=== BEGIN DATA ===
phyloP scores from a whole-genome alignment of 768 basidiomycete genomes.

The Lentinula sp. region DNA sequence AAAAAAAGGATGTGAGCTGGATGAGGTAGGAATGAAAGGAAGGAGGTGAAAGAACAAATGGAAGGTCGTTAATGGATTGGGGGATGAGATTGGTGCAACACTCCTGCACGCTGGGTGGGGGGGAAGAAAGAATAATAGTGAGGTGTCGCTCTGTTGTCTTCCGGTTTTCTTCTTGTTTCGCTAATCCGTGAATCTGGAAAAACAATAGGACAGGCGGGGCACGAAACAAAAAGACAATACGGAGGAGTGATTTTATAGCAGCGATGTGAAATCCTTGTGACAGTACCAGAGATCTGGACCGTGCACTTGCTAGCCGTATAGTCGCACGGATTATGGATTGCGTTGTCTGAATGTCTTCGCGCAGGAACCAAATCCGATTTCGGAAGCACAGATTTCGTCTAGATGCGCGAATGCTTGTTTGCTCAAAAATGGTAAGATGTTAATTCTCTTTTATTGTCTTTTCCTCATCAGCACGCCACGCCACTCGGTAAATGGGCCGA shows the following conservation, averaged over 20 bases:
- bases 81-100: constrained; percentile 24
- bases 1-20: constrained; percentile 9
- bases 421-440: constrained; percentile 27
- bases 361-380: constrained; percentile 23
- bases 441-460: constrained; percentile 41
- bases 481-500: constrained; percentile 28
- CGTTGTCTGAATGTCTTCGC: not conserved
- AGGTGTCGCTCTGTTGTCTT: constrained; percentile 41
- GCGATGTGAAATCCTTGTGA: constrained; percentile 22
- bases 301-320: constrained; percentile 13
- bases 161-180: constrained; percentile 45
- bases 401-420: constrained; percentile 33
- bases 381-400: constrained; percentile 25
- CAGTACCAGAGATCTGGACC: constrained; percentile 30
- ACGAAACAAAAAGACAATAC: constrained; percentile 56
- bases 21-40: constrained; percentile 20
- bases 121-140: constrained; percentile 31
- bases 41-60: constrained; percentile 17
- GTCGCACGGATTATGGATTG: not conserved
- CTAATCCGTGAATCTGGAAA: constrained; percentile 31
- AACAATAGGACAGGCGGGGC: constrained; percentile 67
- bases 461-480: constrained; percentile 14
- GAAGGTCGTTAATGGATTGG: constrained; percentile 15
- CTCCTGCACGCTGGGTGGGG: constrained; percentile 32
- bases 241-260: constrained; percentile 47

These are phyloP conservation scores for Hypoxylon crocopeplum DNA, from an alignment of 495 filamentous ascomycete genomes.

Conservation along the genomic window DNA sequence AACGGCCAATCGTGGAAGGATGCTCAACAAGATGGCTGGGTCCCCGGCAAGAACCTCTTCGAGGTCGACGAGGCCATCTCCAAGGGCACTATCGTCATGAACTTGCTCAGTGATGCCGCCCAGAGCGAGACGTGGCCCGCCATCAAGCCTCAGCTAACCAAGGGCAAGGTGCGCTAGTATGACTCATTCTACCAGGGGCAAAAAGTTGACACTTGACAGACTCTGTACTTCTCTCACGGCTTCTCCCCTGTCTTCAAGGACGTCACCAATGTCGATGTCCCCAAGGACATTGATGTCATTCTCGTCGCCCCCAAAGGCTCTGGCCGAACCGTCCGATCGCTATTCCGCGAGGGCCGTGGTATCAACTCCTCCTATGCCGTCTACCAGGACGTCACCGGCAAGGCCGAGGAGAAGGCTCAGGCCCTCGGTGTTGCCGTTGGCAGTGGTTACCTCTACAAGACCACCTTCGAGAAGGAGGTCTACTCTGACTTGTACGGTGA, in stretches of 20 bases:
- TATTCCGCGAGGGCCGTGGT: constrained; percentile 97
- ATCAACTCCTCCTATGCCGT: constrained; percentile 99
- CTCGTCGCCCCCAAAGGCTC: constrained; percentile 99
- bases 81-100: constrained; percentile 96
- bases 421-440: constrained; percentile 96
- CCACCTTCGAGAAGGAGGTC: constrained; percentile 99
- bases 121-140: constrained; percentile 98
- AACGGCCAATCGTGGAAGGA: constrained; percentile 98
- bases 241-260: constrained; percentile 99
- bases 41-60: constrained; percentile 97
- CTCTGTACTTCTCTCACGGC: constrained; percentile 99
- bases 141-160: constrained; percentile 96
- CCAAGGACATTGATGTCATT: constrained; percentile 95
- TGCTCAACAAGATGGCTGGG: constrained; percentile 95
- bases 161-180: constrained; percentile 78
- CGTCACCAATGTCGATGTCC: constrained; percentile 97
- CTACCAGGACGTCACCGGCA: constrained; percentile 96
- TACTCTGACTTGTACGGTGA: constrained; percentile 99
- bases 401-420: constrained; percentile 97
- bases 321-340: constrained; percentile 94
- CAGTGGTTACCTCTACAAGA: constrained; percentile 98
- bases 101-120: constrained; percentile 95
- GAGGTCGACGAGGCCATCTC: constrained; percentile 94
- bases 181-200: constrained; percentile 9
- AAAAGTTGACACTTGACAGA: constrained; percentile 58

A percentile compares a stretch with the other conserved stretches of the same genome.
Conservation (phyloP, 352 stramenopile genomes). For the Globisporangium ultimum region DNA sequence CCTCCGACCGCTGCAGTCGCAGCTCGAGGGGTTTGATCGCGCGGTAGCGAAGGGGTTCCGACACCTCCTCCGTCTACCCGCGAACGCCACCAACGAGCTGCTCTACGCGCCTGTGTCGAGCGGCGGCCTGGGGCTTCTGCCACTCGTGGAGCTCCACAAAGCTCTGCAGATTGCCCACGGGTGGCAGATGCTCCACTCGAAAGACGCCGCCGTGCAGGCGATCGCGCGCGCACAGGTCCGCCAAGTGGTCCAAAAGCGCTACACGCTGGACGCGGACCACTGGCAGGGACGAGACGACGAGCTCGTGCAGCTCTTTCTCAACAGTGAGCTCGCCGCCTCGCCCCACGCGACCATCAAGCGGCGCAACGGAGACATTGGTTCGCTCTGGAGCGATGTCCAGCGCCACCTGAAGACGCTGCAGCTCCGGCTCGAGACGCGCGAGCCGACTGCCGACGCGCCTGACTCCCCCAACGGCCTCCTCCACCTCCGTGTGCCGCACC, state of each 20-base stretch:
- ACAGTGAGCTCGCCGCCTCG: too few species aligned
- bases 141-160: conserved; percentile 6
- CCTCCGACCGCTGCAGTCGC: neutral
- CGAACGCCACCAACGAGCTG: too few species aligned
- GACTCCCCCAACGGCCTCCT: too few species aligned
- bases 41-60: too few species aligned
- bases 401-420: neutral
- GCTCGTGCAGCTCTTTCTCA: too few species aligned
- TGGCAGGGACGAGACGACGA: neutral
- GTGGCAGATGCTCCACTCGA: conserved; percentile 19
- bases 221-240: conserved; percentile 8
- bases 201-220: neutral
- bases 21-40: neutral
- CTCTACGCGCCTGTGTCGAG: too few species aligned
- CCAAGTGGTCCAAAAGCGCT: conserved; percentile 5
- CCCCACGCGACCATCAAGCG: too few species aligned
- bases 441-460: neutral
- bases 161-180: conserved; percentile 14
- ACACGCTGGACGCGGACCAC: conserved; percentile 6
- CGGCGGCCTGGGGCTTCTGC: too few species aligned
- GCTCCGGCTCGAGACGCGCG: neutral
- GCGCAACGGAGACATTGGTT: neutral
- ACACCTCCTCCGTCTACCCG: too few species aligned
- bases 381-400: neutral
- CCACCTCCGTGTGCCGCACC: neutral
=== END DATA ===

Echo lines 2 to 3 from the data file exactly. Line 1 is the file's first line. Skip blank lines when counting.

The Lentinula sp. region DNA sequence AAAAAAAGGATGTGAGCTGGATGAGGTAGGAATGAAAGGAAGGAGGTGAAAGAACAAATGGAAGGTCGTTAATGGATTGGGGGATGAGATTGGTGCAACACTCCTGCACGCTGGGTGGGGGGGAAGAAAGAATAATAGTGAGGTGTCGCTCTGTTGTCTTCCGGTTTTCTTCTTGTTTCGCTAATCCGTGAATCTGGAAAAACAATAGGACAGGCGGGGCACGAAACAAAAAGACAATACGGAGGAGTGATTTTATAGCAGCGATGTGAAATCCTTGTGACAGTACCAGAGATCTGGACCGTGCACTTGCTAGCCGTATAGTCGCACGGATTATGGATTGCGTTGTCTGAATGTCTTCGCGCAGGAACCAAATCCGATTTCGGAAGCACAGATTTCGTCTAGATGCGCGAATGCTTGTTTGCTCAAAAATGGTAAGATGTTAATTCTCTTTTATTGTCTTTTCCTCATCAGCACGCCACGCCACTCGGTAAATGGGCCGA shows the following conservation, averaged over 20 bases:
- bases 81-100: constrained; percentile 24